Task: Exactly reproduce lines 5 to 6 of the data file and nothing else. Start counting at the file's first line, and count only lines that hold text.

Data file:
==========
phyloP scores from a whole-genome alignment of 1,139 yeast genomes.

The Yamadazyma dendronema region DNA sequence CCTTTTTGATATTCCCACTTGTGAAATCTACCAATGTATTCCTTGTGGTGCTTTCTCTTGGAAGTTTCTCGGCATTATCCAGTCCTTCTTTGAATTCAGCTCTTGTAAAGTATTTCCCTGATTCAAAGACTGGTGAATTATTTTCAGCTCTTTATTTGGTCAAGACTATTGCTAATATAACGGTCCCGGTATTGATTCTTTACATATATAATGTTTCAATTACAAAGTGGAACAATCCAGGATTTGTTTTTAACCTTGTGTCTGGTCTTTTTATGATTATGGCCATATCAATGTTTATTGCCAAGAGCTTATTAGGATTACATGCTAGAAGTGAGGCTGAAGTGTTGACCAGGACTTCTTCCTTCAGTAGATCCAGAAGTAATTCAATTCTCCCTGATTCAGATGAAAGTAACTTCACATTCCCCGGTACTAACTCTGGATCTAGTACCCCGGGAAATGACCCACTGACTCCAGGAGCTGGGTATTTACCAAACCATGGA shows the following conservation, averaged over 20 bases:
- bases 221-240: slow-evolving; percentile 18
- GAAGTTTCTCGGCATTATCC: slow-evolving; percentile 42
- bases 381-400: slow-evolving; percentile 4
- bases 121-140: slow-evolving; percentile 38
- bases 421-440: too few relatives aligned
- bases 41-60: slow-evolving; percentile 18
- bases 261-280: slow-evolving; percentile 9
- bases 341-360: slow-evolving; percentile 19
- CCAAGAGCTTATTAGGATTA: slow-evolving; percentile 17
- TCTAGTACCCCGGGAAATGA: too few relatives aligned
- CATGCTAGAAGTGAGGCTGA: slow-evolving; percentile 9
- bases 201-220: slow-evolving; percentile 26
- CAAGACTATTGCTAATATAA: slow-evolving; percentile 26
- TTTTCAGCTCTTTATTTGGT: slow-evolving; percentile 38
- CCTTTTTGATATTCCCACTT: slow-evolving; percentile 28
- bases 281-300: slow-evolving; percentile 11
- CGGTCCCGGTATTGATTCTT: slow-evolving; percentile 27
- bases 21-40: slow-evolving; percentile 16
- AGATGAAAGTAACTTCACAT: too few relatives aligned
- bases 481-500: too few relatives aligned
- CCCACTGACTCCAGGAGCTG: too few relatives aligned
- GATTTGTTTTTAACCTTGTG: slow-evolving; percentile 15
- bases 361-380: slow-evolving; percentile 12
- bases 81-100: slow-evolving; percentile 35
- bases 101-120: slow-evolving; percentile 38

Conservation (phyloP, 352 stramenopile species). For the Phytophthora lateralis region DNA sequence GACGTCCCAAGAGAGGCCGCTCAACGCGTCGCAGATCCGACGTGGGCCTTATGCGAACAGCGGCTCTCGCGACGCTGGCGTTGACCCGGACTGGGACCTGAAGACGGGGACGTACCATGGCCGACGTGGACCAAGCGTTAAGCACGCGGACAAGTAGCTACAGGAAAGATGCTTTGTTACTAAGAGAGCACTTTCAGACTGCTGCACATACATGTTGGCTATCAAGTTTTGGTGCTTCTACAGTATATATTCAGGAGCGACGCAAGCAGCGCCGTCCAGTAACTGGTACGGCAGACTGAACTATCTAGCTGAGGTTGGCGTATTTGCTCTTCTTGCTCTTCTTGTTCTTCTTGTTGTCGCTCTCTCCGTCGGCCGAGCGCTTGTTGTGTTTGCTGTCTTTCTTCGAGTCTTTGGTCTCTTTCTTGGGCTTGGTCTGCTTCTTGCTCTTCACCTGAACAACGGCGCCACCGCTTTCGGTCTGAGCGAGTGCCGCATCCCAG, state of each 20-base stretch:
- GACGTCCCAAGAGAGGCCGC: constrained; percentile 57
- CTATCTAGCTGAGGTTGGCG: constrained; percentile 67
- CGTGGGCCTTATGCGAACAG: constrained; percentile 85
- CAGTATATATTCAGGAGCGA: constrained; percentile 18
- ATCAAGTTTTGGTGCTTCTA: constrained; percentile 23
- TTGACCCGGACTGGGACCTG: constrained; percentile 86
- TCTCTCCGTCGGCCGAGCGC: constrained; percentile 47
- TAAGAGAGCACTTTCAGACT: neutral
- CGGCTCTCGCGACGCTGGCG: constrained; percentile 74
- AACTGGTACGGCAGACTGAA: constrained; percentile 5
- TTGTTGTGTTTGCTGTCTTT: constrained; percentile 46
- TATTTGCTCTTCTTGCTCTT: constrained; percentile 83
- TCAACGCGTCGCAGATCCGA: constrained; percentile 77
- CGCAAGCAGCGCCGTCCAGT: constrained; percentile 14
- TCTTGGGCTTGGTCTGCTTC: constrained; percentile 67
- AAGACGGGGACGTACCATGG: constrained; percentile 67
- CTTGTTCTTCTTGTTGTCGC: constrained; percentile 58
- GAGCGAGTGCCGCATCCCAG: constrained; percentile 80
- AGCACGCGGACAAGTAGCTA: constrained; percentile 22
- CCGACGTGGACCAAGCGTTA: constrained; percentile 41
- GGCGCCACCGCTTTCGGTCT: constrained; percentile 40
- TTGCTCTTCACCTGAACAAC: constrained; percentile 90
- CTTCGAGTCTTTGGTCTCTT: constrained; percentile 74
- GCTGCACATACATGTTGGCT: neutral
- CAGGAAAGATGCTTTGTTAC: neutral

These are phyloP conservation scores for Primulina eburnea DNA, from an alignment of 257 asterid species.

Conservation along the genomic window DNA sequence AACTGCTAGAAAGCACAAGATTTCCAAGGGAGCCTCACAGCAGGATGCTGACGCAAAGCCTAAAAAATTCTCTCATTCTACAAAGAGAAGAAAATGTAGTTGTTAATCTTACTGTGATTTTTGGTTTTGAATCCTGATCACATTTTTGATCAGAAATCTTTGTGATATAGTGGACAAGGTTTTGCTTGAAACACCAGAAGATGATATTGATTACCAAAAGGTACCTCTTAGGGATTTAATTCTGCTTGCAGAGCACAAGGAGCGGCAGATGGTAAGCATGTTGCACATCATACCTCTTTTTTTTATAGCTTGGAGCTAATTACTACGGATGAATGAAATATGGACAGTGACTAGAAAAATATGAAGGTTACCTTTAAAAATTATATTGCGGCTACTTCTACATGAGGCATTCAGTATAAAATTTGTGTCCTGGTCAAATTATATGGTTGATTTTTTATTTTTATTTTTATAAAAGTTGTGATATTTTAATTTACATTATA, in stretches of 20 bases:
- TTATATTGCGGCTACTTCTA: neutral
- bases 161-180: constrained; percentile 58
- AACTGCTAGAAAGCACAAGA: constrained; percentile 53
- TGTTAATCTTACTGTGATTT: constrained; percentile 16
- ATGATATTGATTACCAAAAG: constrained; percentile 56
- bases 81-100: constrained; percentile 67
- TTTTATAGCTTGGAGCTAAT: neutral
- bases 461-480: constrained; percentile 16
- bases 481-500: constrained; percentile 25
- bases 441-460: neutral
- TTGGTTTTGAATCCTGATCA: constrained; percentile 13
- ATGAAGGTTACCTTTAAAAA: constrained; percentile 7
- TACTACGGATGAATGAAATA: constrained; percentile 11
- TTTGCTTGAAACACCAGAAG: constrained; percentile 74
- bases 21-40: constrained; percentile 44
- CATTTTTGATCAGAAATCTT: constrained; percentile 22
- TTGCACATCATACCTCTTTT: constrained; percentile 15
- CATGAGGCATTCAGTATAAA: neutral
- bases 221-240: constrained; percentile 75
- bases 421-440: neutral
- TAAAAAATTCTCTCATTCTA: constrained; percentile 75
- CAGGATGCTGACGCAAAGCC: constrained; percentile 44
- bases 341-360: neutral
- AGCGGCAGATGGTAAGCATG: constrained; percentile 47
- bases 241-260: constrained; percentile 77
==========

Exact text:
- bases 381-400: slow-evolving; percentile 4
- bases 121-140: slow-evolving; percentile 38